If your savings are actually growing faster enough to achieve your long term objectives, should you be taking on significant stock market risk just get “better” returns ? With return of volatility in Jan 2016, it is painfully obvious that portfolios with a sizable asset allocation to stock market risk can significantly reduce the predictability of returns.
For example, currently our net worth grows about 7% a year from saving earnings (assuming zero investment growth), and I’m not sure we need to take on tons of market risk to get where we want to go. We can also predict our net worth worth next year typically within 4% or 5%. For example, worse case if the stock market went down say 50%, then currently we might lose say only 15% of our net worth, but then we’d be able to buy a cheaper house with all the cash. If you cant sleep at night due to the risk, then you’re too heavily invested – we are aiming not to be in that position.
Our finance jobs directly benefit from large trading firms taking equity risk premium – so arguably our savings are just equity profit, provided by people at our employer who are much better at taking risk than we are. I know that “in theory on average in the long run” you should make more money from a Personal Capital long equity style strategy, however we can’t handle the 10% monthly swings along the way (e.g. if we were allocated as anything like close to the “recommended” stock exposure, that would have been this month’s move).
The allocation we have to an all stock “aggressive” strategy is only about 8% of our entire net worth allocation, so we are comfortable with the current risk. We deliberately picked a more risky aggressive strategy for this reason. Our asset allocation manages risk by having bigger than normal cash positions, and taking potentially larger than normal risks with a smaller amount of our money. We have various other strategies e.g. peer to peer lending, that make about 7% . We are not comfortable being all invested in one strategy, no matter what the “high risk or low risk” split. Just moving the dial between 100% stocks (high risk) and 60% stocks / 40% bonds (“low risk”) doesnt help in market crashes because everything tends to have to be tightly correlated when you need it the least. The stock strategy is based on traditional modern portfolio theory, and doesn’t really manage correlations very well. Most of the time its FINE, but it is the periodic fat tails (e.g. down 50% in 2009, and down 10% this month) where the typical correlations (e.g. bonds up/stock down) stop working. In a crash asset prices tend to get into a feedback loop and being “diversified” in say European, Asian or US equity actually ends up being the same trade. Also diversification does not significantly reduce risk over about 30 holdings, so being in too many holdings doesn’t help as much as people think.
Another important idea to reduce market risk, is strategy diversification in the market. In April 2015 I removed about 1/3 of our Personal Capital allocation into my own IRA where I’ve been trading limited risk reward long/short ETF options, often taking advantage of selling high volatility premium. Admittedly sadly down about 2% so far in 2016, however significantly less correlated to the market sell off than we have seen recently, and it is recoverable and not directly correlated to “long only” market strategies. This has still got “market risk” in it, but has diverified across strategies to be selling inflated option premimums, versus just being net long a “bunch of stocks” – it will be affected by market moves but because it is long/short or sometimes delta neutral it can benefit from down or sideways market action as well.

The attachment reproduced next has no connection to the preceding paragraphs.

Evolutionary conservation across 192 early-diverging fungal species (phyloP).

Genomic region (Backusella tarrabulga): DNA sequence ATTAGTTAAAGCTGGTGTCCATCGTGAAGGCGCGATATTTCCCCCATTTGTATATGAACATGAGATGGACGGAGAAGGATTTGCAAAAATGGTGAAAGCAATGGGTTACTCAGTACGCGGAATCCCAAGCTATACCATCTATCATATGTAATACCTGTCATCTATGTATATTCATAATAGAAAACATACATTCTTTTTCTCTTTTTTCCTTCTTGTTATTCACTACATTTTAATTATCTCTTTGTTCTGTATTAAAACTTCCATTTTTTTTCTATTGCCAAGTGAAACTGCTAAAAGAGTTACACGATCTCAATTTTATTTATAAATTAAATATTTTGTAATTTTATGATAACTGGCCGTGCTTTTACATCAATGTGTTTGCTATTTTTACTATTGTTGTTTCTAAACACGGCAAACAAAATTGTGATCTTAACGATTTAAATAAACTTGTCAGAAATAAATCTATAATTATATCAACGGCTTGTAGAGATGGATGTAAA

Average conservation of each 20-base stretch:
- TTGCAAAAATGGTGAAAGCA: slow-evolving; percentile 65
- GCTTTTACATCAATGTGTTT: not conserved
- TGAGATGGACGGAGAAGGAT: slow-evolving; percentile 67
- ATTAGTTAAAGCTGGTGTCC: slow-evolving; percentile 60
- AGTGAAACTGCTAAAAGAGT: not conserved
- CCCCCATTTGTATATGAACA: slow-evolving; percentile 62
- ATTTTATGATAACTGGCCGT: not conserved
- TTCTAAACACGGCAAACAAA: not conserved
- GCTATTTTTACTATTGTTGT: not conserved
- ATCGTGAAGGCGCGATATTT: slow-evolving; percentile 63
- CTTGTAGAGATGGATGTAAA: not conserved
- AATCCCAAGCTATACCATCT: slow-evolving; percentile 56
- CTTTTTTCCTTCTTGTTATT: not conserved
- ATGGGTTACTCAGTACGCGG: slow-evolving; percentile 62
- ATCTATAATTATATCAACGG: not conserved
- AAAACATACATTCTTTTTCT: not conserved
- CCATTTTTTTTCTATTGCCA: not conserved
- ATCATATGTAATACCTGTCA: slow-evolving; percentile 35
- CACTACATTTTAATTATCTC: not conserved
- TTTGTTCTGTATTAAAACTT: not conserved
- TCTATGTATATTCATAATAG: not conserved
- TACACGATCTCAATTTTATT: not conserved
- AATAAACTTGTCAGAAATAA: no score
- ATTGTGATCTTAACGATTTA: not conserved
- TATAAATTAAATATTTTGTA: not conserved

If you are very conservative with 90% of your money, you can take calculated out sized risks with the remaining 10%. This would be where you would apply your 10 ideas to make 10% or more returns strategies, effectively allocating 1% of your net worth to each idea. Many ideas would fail, but for example on a $1 million account, investing $10k in a single idea could be massively profitable it works, but if it totally failed it would not impact the overall portfolio returns. Also if you are constantly saving cash (either your job or other income sources) to replace the $10k put into the idea then arguably the risk is only time to replace the failed investment (given that it such a relatively small overall amount). Arguably as well you would learn a lot in the process, and by being actively involved in your investments you learn what did and did not work, without having the stress and risk of losing a significant amount of your net worth.
In summary we would only use a standard “long stock market” approach as one strategy of many, and we understand that we are giving up on any excess potential return, in exchange for piece of mind. Our overall asset allocation, is therefore never going to be close to a traditional asset allocation. We don’t need the best possible risk/reward ratio for all of our money, we just need to aim to keep on track to achieve our long term objectives – and that might mean its totally OK to take on significantly less traditional long only equity stock market risk.